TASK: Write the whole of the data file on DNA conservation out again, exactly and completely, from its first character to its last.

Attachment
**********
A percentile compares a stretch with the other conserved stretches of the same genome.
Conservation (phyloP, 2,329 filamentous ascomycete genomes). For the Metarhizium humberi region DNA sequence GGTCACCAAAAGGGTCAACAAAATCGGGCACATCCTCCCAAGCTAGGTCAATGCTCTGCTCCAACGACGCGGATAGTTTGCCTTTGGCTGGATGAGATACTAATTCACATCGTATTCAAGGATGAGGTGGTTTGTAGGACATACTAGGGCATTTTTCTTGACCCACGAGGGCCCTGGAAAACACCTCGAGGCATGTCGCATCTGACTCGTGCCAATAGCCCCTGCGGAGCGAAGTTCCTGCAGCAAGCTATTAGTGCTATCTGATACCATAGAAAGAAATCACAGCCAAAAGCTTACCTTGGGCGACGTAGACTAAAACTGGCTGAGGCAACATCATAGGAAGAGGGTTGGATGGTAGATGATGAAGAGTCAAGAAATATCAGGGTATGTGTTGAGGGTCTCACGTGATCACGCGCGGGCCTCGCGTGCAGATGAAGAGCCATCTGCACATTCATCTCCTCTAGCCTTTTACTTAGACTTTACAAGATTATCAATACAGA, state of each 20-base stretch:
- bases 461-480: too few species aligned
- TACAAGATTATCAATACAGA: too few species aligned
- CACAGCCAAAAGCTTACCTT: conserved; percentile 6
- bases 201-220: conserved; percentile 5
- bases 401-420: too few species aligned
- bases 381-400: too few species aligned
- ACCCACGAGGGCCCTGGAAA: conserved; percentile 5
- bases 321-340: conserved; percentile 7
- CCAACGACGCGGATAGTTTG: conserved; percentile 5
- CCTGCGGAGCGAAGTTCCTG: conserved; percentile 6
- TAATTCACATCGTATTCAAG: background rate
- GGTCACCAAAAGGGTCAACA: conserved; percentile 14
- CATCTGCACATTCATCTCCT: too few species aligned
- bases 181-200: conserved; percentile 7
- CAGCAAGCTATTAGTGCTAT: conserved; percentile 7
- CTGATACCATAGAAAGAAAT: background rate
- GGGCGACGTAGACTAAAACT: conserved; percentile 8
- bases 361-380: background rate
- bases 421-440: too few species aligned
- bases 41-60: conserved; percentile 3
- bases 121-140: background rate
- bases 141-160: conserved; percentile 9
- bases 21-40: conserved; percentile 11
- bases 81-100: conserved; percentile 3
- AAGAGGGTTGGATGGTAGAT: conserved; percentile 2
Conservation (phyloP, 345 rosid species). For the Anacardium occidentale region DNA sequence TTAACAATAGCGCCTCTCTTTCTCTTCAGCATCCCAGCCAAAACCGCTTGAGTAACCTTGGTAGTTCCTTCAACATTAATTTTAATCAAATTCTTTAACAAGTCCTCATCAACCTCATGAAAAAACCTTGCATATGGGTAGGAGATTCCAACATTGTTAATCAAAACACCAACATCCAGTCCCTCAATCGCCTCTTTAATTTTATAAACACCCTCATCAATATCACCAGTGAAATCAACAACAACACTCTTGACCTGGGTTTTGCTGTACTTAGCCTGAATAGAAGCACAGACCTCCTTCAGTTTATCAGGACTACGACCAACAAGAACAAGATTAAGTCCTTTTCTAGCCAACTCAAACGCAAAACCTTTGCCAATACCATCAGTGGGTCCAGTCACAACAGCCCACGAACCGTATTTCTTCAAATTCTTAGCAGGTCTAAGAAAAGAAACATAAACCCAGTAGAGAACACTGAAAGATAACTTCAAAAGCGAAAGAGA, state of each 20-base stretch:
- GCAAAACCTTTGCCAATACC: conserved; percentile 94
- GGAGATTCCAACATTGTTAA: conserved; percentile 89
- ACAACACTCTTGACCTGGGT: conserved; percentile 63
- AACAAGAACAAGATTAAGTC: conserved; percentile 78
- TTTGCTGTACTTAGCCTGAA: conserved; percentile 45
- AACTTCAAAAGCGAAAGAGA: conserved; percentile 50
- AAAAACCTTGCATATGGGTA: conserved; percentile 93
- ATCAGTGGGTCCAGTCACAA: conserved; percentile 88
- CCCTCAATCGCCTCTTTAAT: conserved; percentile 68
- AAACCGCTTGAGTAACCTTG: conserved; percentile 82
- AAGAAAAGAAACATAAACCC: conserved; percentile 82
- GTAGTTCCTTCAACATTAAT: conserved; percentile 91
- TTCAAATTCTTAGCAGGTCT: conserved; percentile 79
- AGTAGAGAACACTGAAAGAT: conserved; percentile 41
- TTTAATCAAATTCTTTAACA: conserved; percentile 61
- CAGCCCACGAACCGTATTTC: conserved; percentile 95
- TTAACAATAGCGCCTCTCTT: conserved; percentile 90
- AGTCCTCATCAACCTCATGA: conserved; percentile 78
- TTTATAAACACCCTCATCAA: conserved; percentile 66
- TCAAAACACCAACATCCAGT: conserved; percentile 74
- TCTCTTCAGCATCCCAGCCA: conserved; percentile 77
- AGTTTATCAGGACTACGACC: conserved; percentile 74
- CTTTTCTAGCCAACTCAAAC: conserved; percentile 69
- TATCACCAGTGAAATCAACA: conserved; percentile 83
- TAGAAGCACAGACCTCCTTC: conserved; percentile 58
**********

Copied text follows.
A percentile compares a stretch with the other conserved stretches of the same genome.
Conservation (phyloP, 2,329 filamentous ascomycete genomes). For the Metarhizium humberi region DNA sequence GGTCACCAAAAGGGTCAACAAAATCGGGCACATCCTCCCAAGCTAGGTCAATGCTCTGCTCCAACGACGCGGATAGTTTGCCTTTGGCTGGATGAGATACTAATTCACATCGTATTCAAGGATGAGGTGGTTTGTAGGACATACTAGGGCATTTTTCTTGACCCACGAGGGCCCTGGAAAACACCTCGAGGCATGTCGCATCTGACTCGTGCCAATAGCCCCTGCGGAGCGAAGTTCCTGCAGCAAGCTATTAGTGCTATCTGATACCATAGAAAGAAATCACAGCCAAAAGCTTACCTTGGGCGACGTAGACTAAAACTGGCTGAGGCAACATCATAGGAAGAGGGTTGGATGGTAGATGATGAAGAGTCAAGAAATATCAGGGTATGTGTTGAGGGTCTCACGTGATCACGCGCGGGCCTCGCGTGCAGATGAAGAGCCATCTGCACATTCATCTCCTCTAGCCTTTTACTTAGACTTTACAAGATTATCAATACAGA, state of each 20-base stretch:
- bases 461-480: too few species aligned
- TACAAGATTATCAATACAGA: too few species aligned
- CACAGCCAAAAGCTTACCTT: conserved; percentile 6
- bases 201-220: conserved; percentile 5
- bases 401-420: too few species aligned
- bases 381-400: too few species aligned
- ACCCACGAGGGCCCTGGAAA: conserved; percentile 5
- bases 321-340: conserved; percentile 7
- CCAACGACGCGGATAGTTTG: conserved; percentile 5
- CCTGCGGAGCGAAGTTCCTG: conserved; percentile 6
- TAATTCACATCGTATTCAAG: background rate
- GGTCACCAAAAGGGTCAACA: conserved; percentile 14
- CATCTGCACATTCATCTCCT: too few species aligned
- bases 181-200: conserved; percentile 7
- CAGCAAGCTATTAGTGCTAT: conserved; percentile 7
- CTGATACCATAGAAAGAAAT: background rate
- GGGCGACGTAGACTAAAACT: conserved; percentile 8
- bases 361-380: background rate
- bases 421-440: too few species aligned
- bases 41-60: conserved; percentile 3
- bases 121-140: background rate
- bases 141-160: conserved; percentile 9
- bases 21-40: conserved; percentile 11
- bases 81-100: conserved; percentile 3
- AAGAGGGTTGGATGGTAGAT: conserved; percentile 2
Conservation (phyloP, 345 rosid species). For the Anacardium occidentale region DNA sequence TTAACAATAGCGCCTCTCTTTCTCTTCAGCATCCCAGCCAAAACCGCTTGAGTAACCTTGGTAGTTCCTTCAACATTAATTTTAATCAAATTCTTTAACAAGTCCTCATCAACCTCATGAAAAAACCTTGCATATGGGTAGGAGATTCCAACATTGTTAATCAAAACACCAACATCCAGTCCCTCAATCGCCTCTTTAATTTTATAAACACCCTCATCAATATCACCAGTGAAATCAACAACAACACTCTTGACCTGGGTTTTGCTGTACTTAGCCTGAATAGAAGCACAGACCTCCTTCAGTTTATCAGGACTACGACCAACAAGAACAAGATTAAGTCCTTTTCTAGCCAACTCAAACGCAAAACCTTTGCCAATACCATCAGTGGGTCCAGTCACAACAGCCCACGAACCGTATTTCTTCAAATTCTTAGCAGGTCTAAGAAAAGAAACATAAACCCAGTAGAGAACACTGAAAGATAACTTCAAAAGCGAAAGAGA, state of each 20-base stretch:
- GCAAAACCTTTGCCAATACC: conserved; percentile 94
- GGAGATTCCAACATTGTTAA: conserved; percentile 89
- ACAACACTCTTGACCTGGGT: conserved; percentile 63
- AACAAGAACAAGATTAAGTC: conserved; percentile 78
- TTTGCTGTACTTAGCCTGAA: conserved; percentile 45
- AACTTCAAAAGCGAAAGAGA: conserved; percentile 50
- AAAAACCTTGCATATGGGTA: conserved; percentile 93
- ATCAGTGGGTCCAGTCACAA: conserved; percentile 88
- CCCTCAATCGCCTCTTTAAT: conserved; percentile 68
- AAACCGCTTGAGTAACCTTG: conserved; percentile 82
- AAGAAAAGAAACATAAACCC: conserved; percentile 82
- GTAGTTCCTTCAACATTAAT: conserved; percentile 91
- TTCAAATTCTTAGCAGGTCT: conserved; percentile 79
- AGTAGAGAACACTGAAAGAT: conserved; percentile 41
- TTTAATCAAATTCTTTAACA: conserved; percentile 61
- CAGCCCACGAACCGTATTTC: conserved; percentile 95
- TTAACAATAGCGCCTCTCTT: conserved; percentile 90
- AGTCCTCATCAACCTCATGA: conserved; percentile 78
- TTTATAAACACCCTCATCAA: conserved; percentile 66
- TCAAAACACCAACATCCAGT: conserved; percentile 74
- TCTCTTCAGCATCCCAGCCA: conserved; percentile 77
- AGTTTATCAGGACTACGACC: conserved; percentile 74
- CTTTTCTAGCCAACTCAAAC: conserved; percentile 69
- TATCACCAGTGAAATCAACA: conserved; percentile 83
- TAGAAGCACAGACCTCCTTC: conserved; percentile 58